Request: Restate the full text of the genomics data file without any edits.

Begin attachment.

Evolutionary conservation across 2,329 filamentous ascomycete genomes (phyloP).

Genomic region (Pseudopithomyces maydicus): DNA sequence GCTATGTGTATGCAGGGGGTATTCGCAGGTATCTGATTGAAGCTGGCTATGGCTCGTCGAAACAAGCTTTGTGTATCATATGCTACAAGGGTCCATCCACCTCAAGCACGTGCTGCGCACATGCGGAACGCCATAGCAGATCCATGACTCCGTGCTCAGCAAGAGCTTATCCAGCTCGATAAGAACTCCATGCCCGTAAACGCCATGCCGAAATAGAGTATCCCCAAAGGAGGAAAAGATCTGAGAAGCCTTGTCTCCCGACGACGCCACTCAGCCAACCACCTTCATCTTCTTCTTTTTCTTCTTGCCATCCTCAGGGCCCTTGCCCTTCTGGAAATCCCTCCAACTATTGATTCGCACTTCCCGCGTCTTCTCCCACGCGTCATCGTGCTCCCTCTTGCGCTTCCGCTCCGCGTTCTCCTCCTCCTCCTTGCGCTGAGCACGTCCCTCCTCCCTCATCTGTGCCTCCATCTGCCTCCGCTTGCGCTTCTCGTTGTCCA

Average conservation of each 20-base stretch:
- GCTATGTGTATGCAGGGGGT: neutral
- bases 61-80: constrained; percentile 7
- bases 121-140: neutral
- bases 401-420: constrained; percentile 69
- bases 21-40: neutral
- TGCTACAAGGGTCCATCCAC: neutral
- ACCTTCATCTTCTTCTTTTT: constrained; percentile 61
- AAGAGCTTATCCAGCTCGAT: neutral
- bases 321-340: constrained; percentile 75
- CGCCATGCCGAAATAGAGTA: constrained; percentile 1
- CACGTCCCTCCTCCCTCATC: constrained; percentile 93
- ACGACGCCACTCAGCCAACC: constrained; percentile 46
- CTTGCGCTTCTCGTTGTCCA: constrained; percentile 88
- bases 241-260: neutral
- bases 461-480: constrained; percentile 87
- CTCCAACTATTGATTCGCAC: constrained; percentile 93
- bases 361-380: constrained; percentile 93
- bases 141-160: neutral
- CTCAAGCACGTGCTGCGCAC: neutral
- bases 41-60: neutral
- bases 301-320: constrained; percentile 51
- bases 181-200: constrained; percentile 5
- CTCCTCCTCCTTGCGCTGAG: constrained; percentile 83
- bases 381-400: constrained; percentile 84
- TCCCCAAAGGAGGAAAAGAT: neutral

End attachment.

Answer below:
Evolutionary conservation across 2,329 filamentous ascomycete genomes (phyloP).

Genomic region (Pseudopithomyces maydicus): DNA sequence GCTATGTGTATGCAGGGGGTATTCGCAGGTATCTGATTGAAGCTGGCTATGGCTCGTCGAAACAAGCTTTGTGTATCATATGCTACAAGGGTCCATCCACCTCAAGCACGTGCTGCGCACATGCGGAACGCCATAGCAGATCCATGACTCCGTGCTCAGCAAGAGCTTATCCAGCTCGATAAGAACTCCATGCCCGTAAACGCCATGCCGAAATAGAGTATCCCCAAAGGAGGAAAAGATCTGAGAAGCCTTGTCTCCCGACGACGCCACTCAGCCAACCACCTTCATCTTCTTCTTTTTCTTCTTGCCATCCTCAGGGCCCTTGCCCTTCTGGAAATCCCTCCAACTATTGATTCGCACTTCCCGCGTCTTCTCCCACGCGTCATCGTGCTCCCTCTTGCGCTTCCGCTCCGCGTTCTCCTCCTCCTCCTTGCGCTGAGCACGTCCCTCCTCCCTCATCTGTGCCTCCATCTGCCTCCGCTTGCGCTTCTCGTTGTCCA

Average conservation of each 20-base stretch:
- GCTATGTGTATGCAGGGGGT: neutral
- bases 61-80: constrained; percentile 7
- bases 121-140: neutral
- bases 401-420: constrained; percentile 69
- bases 21-40: neutral
- TGCTACAAGGGTCCATCCAC: neutral
- ACCTTCATCTTCTTCTTTTT: constrained; percentile 61
- AAGAGCTTATCCAGCTCGAT: neutral
- bases 321-340: constrained; percentile 75
- CGCCATGCCGAAATAGAGTA: constrained; percentile 1
- CACGTCCCTCCTCCCTCATC: constrained; percentile 93
- ACGACGCCACTCAGCCAACC: constrained; percentile 46
- CTTGCGCTTCTCGTTGTCCA: constrained; percentile 88
- bases 241-260: neutral
- bases 461-480: constrained; percentile 87
- CTCCAACTATTGATTCGCAC: constrained; percentile 93
- bases 361-380: constrained; percentile 93
- bases 141-160: neutral
- CTCAAGCACGTGCTGCGCAC: neutral
- bases 41-60: neutral
- bases 301-320: constrained; percentile 51
- bases 181-200: constrained; percentile 5
- CTCCTCCTCCTTGCGCTGAG: constrained; percentile 83
- bases 381-400: constrained; percentile 84
- TCCCCAAAGGAGGAAAAGAT: neutral